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Modern Art Pottery Mixed Media Charger, Turker Ozdogan

Modern Art Pottery Mixed Media Charger, Turker Ozdogan
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I visited the Corcoran Gallery of Art in Washington DC a little more than a year ago and saw some really creative ceramics with leather incorporated into the composition among related, sculptural works. It did make a spontaneous and lasting impression that led me to recognize and purchase a wonderful and unusual work by the same hand found in an antiques and collectibles market.

Featured here is a monumental mixed media salt glazed pottery charger. My first impression was a landscape with sun (concentric iron colored circles on clay body) on the horizon (leather upon iron colored band) over blue colored area (suggesting water?) Where the horizon meets is reminiscent of Rothko. But the hanger suggests it may have been intended with the concentric rings below, as if a valley. The blue area, in that case, might represent the sky (if indeed it is intended as a landscape.) The horizon would not sit level if the hanger shows intent. One might also remove the hanger and place as a centerpiece. The charger is signed "TURKER GWU CORCORON [sic] 1971".

The artist is Turker Ozdogan, Fellow of Corcoran College of Art and Design. He also received an MFA at George Washington University. As faculty, he established the ceramics program at GWU and continues as the Director. Ozdogan previously received recognition from the Applied Fine Arts School, Istanbul, the Eczacibasi Ceramics Factory also in Turkey, and Furst Adolf Werkstatte Fur Keramik, Buckeburg, Germany. He has achieved recognition, awards or exhibitions with Corcoran Gallery of Art, the International Monetary Fund, the World bank, Meridian House, and the United Nations Plaza, Turkevi Gallery. His work has been featured in the press and in publications and is in many private and public collections including The George Washington University Permanent Collection, and Kale Ceramics Museum, Turkey. Condition is good. Diameter, 22 inches.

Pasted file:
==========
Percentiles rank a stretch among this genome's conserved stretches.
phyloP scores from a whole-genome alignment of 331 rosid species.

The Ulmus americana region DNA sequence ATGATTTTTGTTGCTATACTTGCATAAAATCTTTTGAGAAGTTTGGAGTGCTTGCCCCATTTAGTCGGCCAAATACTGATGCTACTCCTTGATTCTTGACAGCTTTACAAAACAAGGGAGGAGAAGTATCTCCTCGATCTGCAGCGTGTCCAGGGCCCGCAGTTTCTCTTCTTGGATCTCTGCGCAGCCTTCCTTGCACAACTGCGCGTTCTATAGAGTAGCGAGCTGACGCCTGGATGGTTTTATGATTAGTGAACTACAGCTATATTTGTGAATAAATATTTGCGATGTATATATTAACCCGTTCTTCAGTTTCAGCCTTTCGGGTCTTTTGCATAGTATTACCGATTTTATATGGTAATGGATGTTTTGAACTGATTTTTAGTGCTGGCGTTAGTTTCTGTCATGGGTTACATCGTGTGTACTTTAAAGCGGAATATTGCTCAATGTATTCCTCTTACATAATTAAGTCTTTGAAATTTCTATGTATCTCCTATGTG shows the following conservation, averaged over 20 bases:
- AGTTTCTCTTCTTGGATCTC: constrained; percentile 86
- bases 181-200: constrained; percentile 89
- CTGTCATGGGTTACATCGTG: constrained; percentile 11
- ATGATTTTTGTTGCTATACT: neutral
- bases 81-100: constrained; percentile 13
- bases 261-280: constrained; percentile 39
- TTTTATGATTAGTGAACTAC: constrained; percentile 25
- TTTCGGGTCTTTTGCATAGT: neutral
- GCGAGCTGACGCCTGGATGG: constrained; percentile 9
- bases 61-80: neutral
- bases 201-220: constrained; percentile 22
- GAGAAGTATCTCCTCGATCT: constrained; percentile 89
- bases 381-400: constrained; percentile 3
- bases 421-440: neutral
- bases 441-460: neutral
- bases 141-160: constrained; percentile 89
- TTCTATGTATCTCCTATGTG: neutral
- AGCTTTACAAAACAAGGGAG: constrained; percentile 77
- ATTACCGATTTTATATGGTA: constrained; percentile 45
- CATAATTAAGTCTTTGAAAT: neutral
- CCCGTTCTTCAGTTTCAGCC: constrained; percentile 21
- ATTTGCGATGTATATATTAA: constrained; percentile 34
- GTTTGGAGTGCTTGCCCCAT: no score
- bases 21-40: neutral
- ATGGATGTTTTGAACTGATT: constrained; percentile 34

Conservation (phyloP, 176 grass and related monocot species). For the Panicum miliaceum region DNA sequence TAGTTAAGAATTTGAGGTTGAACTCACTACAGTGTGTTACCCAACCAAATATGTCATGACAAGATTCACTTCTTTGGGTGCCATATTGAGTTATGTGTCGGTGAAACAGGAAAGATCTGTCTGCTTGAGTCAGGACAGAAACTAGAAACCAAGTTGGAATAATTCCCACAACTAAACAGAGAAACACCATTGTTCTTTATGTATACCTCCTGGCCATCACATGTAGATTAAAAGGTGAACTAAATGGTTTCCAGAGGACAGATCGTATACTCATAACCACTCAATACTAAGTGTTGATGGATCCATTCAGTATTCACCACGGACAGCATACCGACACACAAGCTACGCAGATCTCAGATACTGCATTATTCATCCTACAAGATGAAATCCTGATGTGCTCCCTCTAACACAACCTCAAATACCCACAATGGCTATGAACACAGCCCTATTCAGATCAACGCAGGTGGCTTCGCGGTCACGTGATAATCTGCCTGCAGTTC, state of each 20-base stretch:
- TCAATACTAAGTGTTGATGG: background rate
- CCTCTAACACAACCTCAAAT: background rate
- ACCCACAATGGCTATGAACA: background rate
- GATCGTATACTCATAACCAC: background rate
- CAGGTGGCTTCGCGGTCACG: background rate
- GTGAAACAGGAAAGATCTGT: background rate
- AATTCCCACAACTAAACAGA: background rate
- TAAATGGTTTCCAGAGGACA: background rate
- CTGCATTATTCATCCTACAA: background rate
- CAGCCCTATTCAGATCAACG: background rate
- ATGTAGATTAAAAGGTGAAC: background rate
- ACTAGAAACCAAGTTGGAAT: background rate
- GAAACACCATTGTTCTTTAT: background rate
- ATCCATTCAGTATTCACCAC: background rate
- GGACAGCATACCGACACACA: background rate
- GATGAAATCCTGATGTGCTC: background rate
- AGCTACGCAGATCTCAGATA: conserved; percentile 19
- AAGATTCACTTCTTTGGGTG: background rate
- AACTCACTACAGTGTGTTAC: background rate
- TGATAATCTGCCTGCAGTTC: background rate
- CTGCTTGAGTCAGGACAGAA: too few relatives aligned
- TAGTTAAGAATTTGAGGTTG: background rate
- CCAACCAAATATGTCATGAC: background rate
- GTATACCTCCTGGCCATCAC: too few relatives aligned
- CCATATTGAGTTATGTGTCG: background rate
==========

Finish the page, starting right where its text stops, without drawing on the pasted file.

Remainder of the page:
Have not found other works available on the market and no archival basis to establish comparative value. The artist is apparently aesthetically rather than commercially motivated. This will be weighty and careful packing so at the buyer's expense.

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